British authorities warn of another outbreak of measles British authorities warn of another outbreak of measles

British authorities warn of another outbreak of measles

British authorities warn of another outbreak of measles

The United Kingdom Health Services Agency (UKHSA) has warned of the risk of measles spreading in the country, following a recent outbreak due to low vaccination rates.
“The NHS Chief Executive warns that measles infections will spread to other cities unless urgent action is taken to increase vaccination rates against measles, mumps and rubella,” the agency said in a statement published on the UK government website.

The agency called for "immediate action" amid the rising number of cases of the disease, and said that the most effective way to combat the spread of measles is vaccination with the MMR vaccine, which provides lifelong immunity.

Between October 1, 2023 and January 18, 2024, 216 confirmed and 103 possible cases of measles were recorded in West Maryland, Britain. The British Health Services Agency indicated that most of those infected were children under the age of 10 years.

The Telegraph newspaper noted that the largest measles outbreak since the 1990s had been recorded in the West Milan region of Britain, and a "national emergency" had been declared.

Measles is an acute and contagious viral disease transmitted through droplets. It mainly infects children, causing them serious complications that may end in death. Vaccination against this disease is considered effective, as 97% of those who receive vaccines against it do not become infected, and without vaccination there is a possibility that infection will result. With the death of the injured person.

What happens to your brain when you browse social media right after waking up?

Smartphones have become such an integral part of our lives today that we open them directly when we wake up.

Although this may seem natural and harmless, this practice is not good for the mind, according to a neuroscientist, who explained exactly what happens to your brain when you browse social media first thing in the morning.

Emily MacDonald, who has been studying the brain for years and is currently working on a doctorate in neuroscience, explained the harm caused by browsing social media first thing in the morning in a video clip on TikTok that went viral and received more than a million views.

First, the neuroscientist shared useful information about the different types of brain waves: delta, theta, alpha, beta, and gamma.

Delta is the “slowest brain wave” associated with deep sleep. While theta is seen in “sleepy young children and adults,” alpha is associated with physical and mental relaxation. Beta brain waves occur in the form of more alert and alert awareness, while gamma waves show heightened awareness, and reflect the cognitive process, problem solving and learning.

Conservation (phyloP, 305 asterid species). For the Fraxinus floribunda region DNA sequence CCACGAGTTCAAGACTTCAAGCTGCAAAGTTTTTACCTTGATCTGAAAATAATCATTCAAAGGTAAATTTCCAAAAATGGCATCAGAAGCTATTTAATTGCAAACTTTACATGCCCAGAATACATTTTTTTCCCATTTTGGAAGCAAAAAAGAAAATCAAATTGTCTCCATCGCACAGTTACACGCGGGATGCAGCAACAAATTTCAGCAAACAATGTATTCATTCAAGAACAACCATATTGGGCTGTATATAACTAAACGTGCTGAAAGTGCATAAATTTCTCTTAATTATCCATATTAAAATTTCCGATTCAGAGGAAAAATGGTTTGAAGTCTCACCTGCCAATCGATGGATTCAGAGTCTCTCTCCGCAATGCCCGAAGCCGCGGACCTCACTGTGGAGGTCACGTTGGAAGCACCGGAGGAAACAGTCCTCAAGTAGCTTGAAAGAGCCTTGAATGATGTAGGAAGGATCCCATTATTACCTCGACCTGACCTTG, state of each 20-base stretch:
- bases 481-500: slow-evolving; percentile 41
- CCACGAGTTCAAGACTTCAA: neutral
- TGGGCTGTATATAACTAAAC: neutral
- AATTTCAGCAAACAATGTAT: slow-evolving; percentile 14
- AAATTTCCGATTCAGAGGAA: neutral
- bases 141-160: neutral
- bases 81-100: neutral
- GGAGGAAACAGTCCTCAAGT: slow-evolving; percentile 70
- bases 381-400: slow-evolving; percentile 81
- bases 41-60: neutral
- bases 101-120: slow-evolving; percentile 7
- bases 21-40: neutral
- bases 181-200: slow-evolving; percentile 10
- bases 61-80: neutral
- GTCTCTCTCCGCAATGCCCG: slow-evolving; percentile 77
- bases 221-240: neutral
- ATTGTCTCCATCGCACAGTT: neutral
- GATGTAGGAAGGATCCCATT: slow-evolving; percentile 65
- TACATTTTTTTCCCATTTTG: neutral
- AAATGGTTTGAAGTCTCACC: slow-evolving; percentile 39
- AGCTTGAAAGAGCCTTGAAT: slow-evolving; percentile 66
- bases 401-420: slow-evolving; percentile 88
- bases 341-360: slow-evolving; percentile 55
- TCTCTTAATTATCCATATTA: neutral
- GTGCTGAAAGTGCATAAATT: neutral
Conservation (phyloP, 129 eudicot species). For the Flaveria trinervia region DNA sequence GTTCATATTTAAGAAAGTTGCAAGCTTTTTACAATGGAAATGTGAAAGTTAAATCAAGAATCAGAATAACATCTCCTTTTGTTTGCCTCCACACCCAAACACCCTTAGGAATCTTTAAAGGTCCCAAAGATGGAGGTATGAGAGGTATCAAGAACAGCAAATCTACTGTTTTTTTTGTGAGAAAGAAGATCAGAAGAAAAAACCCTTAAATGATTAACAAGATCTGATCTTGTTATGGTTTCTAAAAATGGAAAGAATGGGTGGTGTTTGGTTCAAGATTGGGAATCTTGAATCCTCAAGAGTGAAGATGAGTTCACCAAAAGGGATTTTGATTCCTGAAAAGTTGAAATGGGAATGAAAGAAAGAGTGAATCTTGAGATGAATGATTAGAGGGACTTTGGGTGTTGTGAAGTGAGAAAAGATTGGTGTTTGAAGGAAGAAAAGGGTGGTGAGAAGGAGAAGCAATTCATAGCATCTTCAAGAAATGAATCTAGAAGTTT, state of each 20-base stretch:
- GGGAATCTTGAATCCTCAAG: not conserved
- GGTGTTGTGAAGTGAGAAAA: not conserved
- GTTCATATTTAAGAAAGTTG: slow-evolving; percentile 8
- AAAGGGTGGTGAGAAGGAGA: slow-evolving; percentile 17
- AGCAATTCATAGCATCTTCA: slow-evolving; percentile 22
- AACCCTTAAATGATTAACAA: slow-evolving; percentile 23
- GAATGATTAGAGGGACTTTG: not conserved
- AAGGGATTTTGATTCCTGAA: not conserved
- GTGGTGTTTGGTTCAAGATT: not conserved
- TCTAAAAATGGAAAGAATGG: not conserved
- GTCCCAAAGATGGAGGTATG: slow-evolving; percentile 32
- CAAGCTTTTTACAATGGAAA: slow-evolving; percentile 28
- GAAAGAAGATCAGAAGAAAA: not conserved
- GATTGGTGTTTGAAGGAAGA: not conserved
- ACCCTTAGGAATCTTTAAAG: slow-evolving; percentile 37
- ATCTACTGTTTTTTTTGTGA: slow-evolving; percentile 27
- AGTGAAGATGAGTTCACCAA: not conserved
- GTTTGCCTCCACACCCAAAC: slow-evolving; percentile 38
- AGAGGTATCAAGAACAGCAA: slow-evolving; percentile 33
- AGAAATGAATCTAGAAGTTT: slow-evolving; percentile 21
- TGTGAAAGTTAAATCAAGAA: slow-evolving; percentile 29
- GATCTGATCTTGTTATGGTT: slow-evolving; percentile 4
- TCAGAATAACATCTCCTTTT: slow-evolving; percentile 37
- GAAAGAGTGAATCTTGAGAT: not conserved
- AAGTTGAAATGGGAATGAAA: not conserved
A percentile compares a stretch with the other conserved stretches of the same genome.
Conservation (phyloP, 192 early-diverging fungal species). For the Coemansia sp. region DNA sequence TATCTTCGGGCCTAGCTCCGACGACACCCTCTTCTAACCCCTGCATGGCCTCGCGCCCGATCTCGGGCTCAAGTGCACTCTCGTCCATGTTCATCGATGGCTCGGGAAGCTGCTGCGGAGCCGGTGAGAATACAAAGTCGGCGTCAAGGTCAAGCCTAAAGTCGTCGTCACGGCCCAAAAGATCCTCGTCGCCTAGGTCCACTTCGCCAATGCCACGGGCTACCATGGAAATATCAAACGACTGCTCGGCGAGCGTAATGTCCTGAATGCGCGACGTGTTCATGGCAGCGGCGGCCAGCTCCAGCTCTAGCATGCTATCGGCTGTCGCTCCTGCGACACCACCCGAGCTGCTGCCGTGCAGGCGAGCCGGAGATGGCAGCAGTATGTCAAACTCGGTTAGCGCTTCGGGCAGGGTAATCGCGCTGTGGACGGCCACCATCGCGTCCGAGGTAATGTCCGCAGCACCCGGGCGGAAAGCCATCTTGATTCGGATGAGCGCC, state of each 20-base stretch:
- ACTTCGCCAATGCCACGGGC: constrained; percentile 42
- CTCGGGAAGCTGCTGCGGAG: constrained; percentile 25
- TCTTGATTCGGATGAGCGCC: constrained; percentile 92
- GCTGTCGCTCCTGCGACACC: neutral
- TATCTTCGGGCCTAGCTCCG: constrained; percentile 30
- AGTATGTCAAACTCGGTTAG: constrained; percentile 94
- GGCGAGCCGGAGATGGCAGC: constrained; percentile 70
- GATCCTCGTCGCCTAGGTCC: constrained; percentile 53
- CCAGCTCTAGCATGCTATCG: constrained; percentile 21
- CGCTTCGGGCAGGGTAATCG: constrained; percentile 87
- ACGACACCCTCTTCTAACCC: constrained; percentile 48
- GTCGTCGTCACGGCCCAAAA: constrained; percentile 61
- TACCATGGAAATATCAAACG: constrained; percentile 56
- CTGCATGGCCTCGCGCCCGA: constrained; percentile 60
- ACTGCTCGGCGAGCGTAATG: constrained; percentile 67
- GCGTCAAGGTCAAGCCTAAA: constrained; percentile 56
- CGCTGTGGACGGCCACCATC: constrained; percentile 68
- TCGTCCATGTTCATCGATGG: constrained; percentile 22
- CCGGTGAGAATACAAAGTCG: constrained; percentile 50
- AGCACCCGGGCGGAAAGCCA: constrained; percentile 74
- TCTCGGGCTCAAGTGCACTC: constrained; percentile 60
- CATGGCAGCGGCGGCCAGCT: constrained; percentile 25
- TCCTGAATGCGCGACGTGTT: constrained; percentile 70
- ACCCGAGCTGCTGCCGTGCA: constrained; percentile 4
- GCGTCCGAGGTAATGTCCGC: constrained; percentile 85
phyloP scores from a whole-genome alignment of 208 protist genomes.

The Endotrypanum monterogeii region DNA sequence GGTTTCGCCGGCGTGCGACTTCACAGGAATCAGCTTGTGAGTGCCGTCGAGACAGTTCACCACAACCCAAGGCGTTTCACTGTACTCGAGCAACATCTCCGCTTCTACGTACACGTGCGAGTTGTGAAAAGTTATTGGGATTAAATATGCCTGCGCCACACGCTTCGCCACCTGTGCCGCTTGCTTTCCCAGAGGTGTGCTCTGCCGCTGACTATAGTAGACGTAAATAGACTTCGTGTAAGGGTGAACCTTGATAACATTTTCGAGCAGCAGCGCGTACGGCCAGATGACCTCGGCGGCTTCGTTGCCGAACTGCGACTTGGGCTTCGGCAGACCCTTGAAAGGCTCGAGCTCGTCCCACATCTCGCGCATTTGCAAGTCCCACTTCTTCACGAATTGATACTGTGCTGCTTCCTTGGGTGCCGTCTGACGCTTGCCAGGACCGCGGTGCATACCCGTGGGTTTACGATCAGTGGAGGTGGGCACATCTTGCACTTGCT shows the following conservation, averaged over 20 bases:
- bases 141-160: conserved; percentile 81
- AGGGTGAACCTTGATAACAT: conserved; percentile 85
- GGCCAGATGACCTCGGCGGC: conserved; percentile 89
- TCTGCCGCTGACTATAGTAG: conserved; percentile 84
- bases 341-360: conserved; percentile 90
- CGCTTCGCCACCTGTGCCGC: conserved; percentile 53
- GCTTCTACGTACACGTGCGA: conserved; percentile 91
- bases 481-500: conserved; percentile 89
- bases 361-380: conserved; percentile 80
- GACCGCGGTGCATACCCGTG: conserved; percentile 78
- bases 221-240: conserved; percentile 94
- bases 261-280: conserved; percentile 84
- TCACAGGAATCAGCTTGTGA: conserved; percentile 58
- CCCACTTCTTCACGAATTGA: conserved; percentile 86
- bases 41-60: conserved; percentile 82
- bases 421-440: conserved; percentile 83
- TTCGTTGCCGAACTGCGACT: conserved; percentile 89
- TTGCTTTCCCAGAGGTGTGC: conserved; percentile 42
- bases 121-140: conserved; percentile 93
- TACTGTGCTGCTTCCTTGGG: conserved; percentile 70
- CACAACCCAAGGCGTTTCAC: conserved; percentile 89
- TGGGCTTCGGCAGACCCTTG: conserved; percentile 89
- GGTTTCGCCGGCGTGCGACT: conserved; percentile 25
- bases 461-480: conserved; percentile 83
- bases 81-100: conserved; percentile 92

Emily explained, through her personal account, which is called @emonthebrain: “The first thing we should know is that when we wake up in the morning, our brain waves move from delta, theta, alpha, and then to beta when we are most awake and alert.”

According to science, your brain cycles through each of these types of brain waves before reaching beta, but using social media skips these stages.

“If you check your phone first thing in the morning, you cause your brain to go straight into high beta waves and set yourself up for more stress throughout the rest of your day,” Emily says.

There are other problems as well, the neuroscientist explains: “Checking social media first thing in the morning also increases dopamine and reduces your baseline dopamine levels, making you continue to want to check social media throughout the rest of your day.”

Dopamine, the so-called happy hormone, is often associated with activities such as sex or eating, and can become addictive. A pleasant feeling is something we feel when people like our posts on social media. While dopamine can make us feel more positive, when your baseline dopamine levels get too low or too high, your mental health may suffer as a result, as it is linked to conditions such as depression.

Instead, Emily says the first thing she does is “morning affirmations” (which are short or long quotes or phrases that you say, read, or think about to put yourself and your mind in a good, positive emotional state) to increase “theta and alpha brain wave activity.” This increases our “ability to learn and remember things.”

Emily went on to share other steps of her morning routine, which include exercise, saying, "Morning exercise is key. Exercise increases dopamine, norepinephrine, and endocannabinoids, so you get energy, focus, motivation, and a mood boost for the rest of your day."

She added: “Exercise also enhances blood flow and oxygen to the brain, so it is the best way to wake up.”

She continued, "I also bring sunlight into my eyes every morning to regulate my circadian rhythm (body clock). If it's dark outside, I will do red light therapy."

The final step in her daily routine is meditation. “Meditation has an extensive list of health benefits in addition to improving focus and productivity,” says Emily.

But although this sounds good, we all know that it is difficult when it comes to giving up social media, so if you want to stop this bad morning habit, according to psychologist and Chartered Member of the British Psychological Society, Dr. Sandra Wheatley,You should do this gradually, by using the phone without browsing social media until you are finally able to give up the phone. 
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